Lula da Silva holding the first sample of H-Bio, Brazil's new kind of biodiesel
Recently we reported that biofuels would feature on the energy agenda of the G8 summit in St-Petersburg. Brazil's President Luiz Inacio Lula da Silva, who is one of the five leaders from developing nations invited at the Summit, wrote an op-ed piece on what he would say to G8 leaders.
The essay focuses on biofuels, and we pick it up there (see the full post for the entire article):
Summit offers chance to gain consensusMeanwhile, the G8 has adopted a document on Global Energy Security, which contains a section on the promotion of bioenergy world wide [§33-36].
BY LUIZ INACIO LULA DA SILVA
Energy security is another issue for which we need to find global solutions. Despite individual national energy needs, we all share the common challenge of ensuring access to clean energy from reliable suppliers at affordable prices.
It is with this aim that I will take to Saint Petersburg news of the successes Brazil has been achieving in developing biofuels. I want to share my enthusiasm for the excellent prospects of ethanol, biodiesel and H-bio (which is an innovative combination of vegetable oils and fossil fuels).
• First, these products constitute renewable energy alternatives, which allow us to diversify the world's energy supply while lessening the undesirable dependency on a limited number of sources and suppliers.
• Second, these products protect the environment, both by emitting fewer of the gases responsible for the greenhouse effect and by using agricultural wastes and depleted lands.
• Third, these biomass products are development tools with a strong positive impact on society. Given the abundance and variety of their feedstocks and the versatility of the technology employed, these products facilitate job creation on small and family farms, as well as in related industries. Moreover, they generate export revenue for countries that in many cases depend on a single export commodity and which now lack energy resources.
Using the full potential of biofuels, however, depends on creating new models of energy cooperation. We need to join efforts to create and disseminate these technologies and open up world markets for new fuels. Toward this end, Brazil proposes the creation of an Ethanol Forum that would gather together the major current or potential producers and consumers to assist in establishing international standards to deal with logistical and technical issues associated with production and supply of these fuels. It makes perfect sense for Brazil and the United States to work closely together toward the goal of a true globalization of biofuels, because our two countries together account for 70 percent of the current world production of ethanol.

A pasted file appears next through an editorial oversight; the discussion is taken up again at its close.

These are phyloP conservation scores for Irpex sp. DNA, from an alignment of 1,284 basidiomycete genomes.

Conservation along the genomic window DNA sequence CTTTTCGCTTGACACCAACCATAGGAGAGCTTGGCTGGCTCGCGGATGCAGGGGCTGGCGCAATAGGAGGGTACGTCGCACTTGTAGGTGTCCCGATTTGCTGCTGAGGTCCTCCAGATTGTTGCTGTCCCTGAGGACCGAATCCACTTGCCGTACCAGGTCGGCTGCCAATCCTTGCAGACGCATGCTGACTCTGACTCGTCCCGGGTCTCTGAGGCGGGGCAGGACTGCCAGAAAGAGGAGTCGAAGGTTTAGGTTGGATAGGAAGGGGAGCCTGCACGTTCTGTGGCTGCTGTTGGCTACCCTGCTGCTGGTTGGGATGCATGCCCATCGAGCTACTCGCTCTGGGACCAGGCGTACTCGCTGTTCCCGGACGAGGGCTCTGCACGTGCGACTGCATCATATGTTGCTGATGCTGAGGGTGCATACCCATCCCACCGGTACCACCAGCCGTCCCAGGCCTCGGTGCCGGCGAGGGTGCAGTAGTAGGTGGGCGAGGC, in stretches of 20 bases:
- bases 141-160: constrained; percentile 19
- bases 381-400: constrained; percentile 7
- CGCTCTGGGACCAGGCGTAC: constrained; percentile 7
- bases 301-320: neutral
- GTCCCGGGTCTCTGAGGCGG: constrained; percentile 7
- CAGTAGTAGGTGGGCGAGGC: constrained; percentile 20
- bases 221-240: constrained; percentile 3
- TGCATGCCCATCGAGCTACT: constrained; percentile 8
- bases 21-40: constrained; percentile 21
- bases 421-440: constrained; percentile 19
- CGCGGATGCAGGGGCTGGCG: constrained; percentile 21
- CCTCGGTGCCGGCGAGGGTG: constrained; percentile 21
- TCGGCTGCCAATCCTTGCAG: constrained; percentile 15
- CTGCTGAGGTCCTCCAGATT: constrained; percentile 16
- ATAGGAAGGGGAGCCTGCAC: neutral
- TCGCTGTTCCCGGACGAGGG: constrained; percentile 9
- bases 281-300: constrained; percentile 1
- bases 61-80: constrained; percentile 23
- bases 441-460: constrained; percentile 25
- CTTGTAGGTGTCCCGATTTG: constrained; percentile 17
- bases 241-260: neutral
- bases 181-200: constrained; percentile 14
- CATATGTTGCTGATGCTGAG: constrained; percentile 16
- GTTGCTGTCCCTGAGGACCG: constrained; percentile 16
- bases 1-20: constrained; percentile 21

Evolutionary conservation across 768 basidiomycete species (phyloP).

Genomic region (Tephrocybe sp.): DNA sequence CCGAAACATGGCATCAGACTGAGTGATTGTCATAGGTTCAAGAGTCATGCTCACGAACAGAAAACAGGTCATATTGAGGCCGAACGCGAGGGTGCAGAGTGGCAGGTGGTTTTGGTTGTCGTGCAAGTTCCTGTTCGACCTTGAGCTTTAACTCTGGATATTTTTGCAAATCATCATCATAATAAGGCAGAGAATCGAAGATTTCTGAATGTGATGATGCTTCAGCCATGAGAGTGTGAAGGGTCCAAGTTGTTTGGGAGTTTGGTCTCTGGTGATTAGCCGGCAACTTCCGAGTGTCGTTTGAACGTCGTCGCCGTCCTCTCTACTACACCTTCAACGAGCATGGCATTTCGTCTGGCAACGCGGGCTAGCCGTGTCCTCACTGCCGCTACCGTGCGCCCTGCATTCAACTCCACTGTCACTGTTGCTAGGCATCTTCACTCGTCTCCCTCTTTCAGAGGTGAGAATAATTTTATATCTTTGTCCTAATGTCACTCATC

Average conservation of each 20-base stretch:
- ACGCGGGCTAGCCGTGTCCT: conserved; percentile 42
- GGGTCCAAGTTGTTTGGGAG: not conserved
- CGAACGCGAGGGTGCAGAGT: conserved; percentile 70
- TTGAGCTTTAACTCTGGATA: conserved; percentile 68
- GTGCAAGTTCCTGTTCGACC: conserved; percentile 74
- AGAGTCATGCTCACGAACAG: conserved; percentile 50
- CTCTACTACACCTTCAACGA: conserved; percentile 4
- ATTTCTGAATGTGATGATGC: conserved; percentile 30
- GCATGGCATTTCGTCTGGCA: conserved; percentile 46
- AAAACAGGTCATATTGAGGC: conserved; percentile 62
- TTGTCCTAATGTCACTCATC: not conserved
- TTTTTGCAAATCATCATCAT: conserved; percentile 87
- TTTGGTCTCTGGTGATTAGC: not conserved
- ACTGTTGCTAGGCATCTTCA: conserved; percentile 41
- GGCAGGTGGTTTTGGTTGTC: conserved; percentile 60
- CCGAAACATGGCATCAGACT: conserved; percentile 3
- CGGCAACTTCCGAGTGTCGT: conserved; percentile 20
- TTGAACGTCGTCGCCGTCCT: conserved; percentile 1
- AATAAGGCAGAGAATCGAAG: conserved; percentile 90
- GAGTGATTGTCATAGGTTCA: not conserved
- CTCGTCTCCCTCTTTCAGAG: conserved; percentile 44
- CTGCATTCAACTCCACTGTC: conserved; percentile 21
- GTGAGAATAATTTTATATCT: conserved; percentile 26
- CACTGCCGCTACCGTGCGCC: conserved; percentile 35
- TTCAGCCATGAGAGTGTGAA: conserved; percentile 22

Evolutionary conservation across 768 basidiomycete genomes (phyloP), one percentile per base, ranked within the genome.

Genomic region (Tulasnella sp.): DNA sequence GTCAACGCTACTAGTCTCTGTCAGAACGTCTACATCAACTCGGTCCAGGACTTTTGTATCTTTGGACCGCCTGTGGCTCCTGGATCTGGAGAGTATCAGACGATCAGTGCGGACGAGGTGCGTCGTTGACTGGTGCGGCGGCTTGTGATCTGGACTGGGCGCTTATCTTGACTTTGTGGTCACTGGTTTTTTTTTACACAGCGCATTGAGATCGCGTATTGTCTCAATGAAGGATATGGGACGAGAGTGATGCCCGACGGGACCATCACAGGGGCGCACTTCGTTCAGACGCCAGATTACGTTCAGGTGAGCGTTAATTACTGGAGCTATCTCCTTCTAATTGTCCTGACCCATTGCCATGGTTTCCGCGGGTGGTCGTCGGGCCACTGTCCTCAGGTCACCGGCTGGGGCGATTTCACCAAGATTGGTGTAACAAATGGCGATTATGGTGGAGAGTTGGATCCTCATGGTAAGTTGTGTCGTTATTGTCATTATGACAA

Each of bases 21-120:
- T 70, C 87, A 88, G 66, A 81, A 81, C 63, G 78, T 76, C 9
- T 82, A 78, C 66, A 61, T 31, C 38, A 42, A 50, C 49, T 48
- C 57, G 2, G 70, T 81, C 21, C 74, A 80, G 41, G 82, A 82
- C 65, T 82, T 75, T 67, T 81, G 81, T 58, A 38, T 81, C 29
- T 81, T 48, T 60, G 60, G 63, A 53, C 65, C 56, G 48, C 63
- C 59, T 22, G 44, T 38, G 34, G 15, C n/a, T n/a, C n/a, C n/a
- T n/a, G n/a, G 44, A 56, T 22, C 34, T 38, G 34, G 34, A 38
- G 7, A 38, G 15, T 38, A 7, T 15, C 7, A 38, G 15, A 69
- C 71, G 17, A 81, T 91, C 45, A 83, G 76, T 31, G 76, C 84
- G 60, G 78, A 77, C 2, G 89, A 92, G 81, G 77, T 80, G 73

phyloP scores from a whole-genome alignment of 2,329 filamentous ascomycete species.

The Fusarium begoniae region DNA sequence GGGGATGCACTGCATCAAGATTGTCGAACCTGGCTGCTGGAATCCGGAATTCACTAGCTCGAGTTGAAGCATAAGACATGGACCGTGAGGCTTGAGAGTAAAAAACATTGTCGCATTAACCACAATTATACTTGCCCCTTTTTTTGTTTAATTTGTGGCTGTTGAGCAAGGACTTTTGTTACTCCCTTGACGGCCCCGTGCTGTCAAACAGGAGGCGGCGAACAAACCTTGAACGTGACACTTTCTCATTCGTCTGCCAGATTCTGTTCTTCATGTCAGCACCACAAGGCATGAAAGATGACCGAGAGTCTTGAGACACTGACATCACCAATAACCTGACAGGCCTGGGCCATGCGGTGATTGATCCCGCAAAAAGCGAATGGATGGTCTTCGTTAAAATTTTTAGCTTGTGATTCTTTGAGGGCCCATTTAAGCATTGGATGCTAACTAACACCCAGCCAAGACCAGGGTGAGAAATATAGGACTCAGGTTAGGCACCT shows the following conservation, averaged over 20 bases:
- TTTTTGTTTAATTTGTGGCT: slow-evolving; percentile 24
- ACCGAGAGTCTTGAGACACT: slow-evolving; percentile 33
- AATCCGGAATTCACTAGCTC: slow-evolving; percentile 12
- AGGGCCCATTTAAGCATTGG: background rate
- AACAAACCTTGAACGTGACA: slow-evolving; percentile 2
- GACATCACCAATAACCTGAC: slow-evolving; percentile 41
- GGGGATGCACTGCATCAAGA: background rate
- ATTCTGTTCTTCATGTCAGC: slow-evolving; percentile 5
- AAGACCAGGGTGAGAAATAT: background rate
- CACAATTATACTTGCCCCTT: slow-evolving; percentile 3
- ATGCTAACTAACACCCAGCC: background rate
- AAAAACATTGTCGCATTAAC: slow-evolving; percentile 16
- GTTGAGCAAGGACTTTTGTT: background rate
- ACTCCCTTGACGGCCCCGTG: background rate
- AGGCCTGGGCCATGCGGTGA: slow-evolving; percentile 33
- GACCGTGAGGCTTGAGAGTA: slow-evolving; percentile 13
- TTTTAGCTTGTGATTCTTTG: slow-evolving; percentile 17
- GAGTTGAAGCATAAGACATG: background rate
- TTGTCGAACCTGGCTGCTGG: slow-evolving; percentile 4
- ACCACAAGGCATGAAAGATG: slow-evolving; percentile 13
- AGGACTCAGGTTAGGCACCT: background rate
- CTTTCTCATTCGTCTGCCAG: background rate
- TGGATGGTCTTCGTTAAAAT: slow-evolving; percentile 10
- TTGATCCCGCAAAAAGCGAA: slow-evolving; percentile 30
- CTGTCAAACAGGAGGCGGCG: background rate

Given that each country can produce and consume different kinds of biofuels, it's no longer a question of dividing up the world between producers and importers nor of creating new dependency relationships. Our aim is to maximize the advantages that these new sources of energy can produce, in terms of agricultural diversification, job creation and environmental conservation. The potential benefits of energy from biofuels are limitless, as are their sources of supply.
ethanol :: biodiesel :: biobutanol :: biomass :: bioenergy :: biofuels :: energy :: sustainability :: Africa ::
During the Group of Eight (G-8) Summit in Saint Petersburg this weekend, I will participate together with the leaders of the world's major industrial and emerging economies in an expanded dialogue -- begun in Evian, France, in 2003 and enhanced in Gleneagles, Scotland, in 2005 -- concerning important issues on the global agenda.